Petition proposes no-kill animal shelter in Santa Clarita

In May 2015, Santa Clarita resident Kiza Hilton informally proposed a no-kill animal shelter to be operated by the City of Santa Clarita.

She said city council members she approached at the time told her to put her efforts elsewhere.

“It was disheartening,” Hilton said. “I have invested hundreds of dollars and hundreds of hours of my time developing [the proposal].”

Now, nearly seven years later, Hilton is once again gearing up to discuss with city council members the proposal for a city-run animal shelter, but this time with additional support from community members. .

A petition to encourage members of the Santa Clarita City Council to open a new animal shelter was started by Saugus resident Jordan A. Roberts-Diem, who is also the administrator of “Everything Pets In SCV”, a Facebook group whose the mission is to help the community with anything. related to pets, including finding new pet homes and answering all questions about pets and pet owners.

Currently, the only government-run animal shelter in the Santa Clarita Valley is the LA County Shelter in Castaic.

Roberts-Diem said she rescued many pets, including some disabled or injured that she said would be “tagged unadoptable by the county.”

“I see the need [for another shelter] because every day people beg me to take in cats, bottle feed kittens and bring dogs home,” Roberts-Diem said.

Photo courtesy of Richard Hilton

Hilton and her husband Richard volunteered their time to work with the seven animal protection and control shelters in Los Angeles County, but were more involved with the Castaic site in particular.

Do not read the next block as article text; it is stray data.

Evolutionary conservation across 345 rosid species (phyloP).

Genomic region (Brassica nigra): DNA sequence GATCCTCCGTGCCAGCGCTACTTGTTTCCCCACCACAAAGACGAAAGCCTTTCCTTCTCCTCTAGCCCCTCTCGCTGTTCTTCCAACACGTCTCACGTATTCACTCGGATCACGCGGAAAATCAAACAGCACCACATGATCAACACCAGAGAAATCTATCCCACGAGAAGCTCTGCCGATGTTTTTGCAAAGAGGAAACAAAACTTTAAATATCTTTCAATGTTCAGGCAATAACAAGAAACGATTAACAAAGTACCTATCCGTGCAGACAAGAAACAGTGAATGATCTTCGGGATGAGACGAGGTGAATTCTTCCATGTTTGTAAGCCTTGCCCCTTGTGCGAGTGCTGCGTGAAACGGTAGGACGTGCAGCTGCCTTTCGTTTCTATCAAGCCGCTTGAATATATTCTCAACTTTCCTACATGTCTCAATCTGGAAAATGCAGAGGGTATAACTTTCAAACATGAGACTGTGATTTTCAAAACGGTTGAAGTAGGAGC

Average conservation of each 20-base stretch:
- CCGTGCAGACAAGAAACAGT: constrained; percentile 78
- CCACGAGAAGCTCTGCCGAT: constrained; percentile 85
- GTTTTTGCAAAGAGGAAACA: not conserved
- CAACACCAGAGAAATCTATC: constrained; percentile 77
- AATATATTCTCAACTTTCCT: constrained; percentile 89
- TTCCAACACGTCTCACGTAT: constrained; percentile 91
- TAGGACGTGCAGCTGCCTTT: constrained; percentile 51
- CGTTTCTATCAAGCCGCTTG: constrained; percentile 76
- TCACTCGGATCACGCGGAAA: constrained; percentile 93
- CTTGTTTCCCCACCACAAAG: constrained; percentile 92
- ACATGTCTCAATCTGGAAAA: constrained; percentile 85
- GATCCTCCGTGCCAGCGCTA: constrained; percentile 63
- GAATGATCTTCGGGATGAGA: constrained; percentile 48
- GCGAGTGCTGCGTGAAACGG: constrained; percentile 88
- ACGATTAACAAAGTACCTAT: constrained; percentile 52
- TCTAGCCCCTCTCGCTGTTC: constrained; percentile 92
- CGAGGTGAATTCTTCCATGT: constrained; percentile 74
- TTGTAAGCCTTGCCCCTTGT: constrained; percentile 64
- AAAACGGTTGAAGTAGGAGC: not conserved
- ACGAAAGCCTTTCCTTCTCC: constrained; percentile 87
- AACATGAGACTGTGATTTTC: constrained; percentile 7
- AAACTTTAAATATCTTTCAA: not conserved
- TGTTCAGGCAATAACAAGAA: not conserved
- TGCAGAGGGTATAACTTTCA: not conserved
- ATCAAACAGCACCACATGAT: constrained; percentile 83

She has launched several fundraisers and has worked closely with the Castaic animal care center for six years. Now she and her husband are looking for possible buildings to buy to turn them into an animal shelter.

“We would actually buy the property or the building,” Hilton said. “However, before that can happen, we need to have the go-ahead from the Santa Clarita council members.”

Santa Clarita Mayor Laurene Weste and Pro Tem Mayor Jason Gibbs said they plan to meet with Hilton in the near future to discuss the details of her proposal.

“As a city, we’ll look at what she has to say and see if that’s something we can do,” Weste said of Hilton’s proposal.

Gibbs said he would like to understand everything the project might entail, such as possible locations, operating costs and overall community benefits.

“We have to get into the details of something like that,” Gibbs said. “I think it will be much more complicated than building a building and caring for the animals ourselves.”

Ten-year-old Labrador Retriever at the Los Angeles County Animal Care Center in Castaic on Wednesday. 093015

One of the main motivating factors behind Hilton and Robert-Diem’s ​​proposal for a no-kill animal shelter is the euthanasia rate at the Castaic location.

Roberts-Diem said the Castaic shelter is small, with only one row of dog kennels, and “they have no choice but to euthanize the animals” due to overcrowding.

The petition states that the euthanasia rate for the Castaic Animal Care Center over the past seven months is 32%, which Roberts-Diem says is higher than “other shelters in County Downey, Carson, Baldwin Park, Lancaster, Agoura and Pamdale”.

According to Marcia Mayeda, director of Animal Care and Control for Los Angeles County, this statistic is “misinterpreted” and “misleading.”

the county statistics as of fiscal year 2020-2021 show that the Castaic Animal Care Center euthanized a total of 587 animals, representing 39% of all animal results.

The categories consist of cats and dogs, but also include a category called “other”, which includes “a large number of game birds that have been seized” and “are illegal to possess and not adoptable”.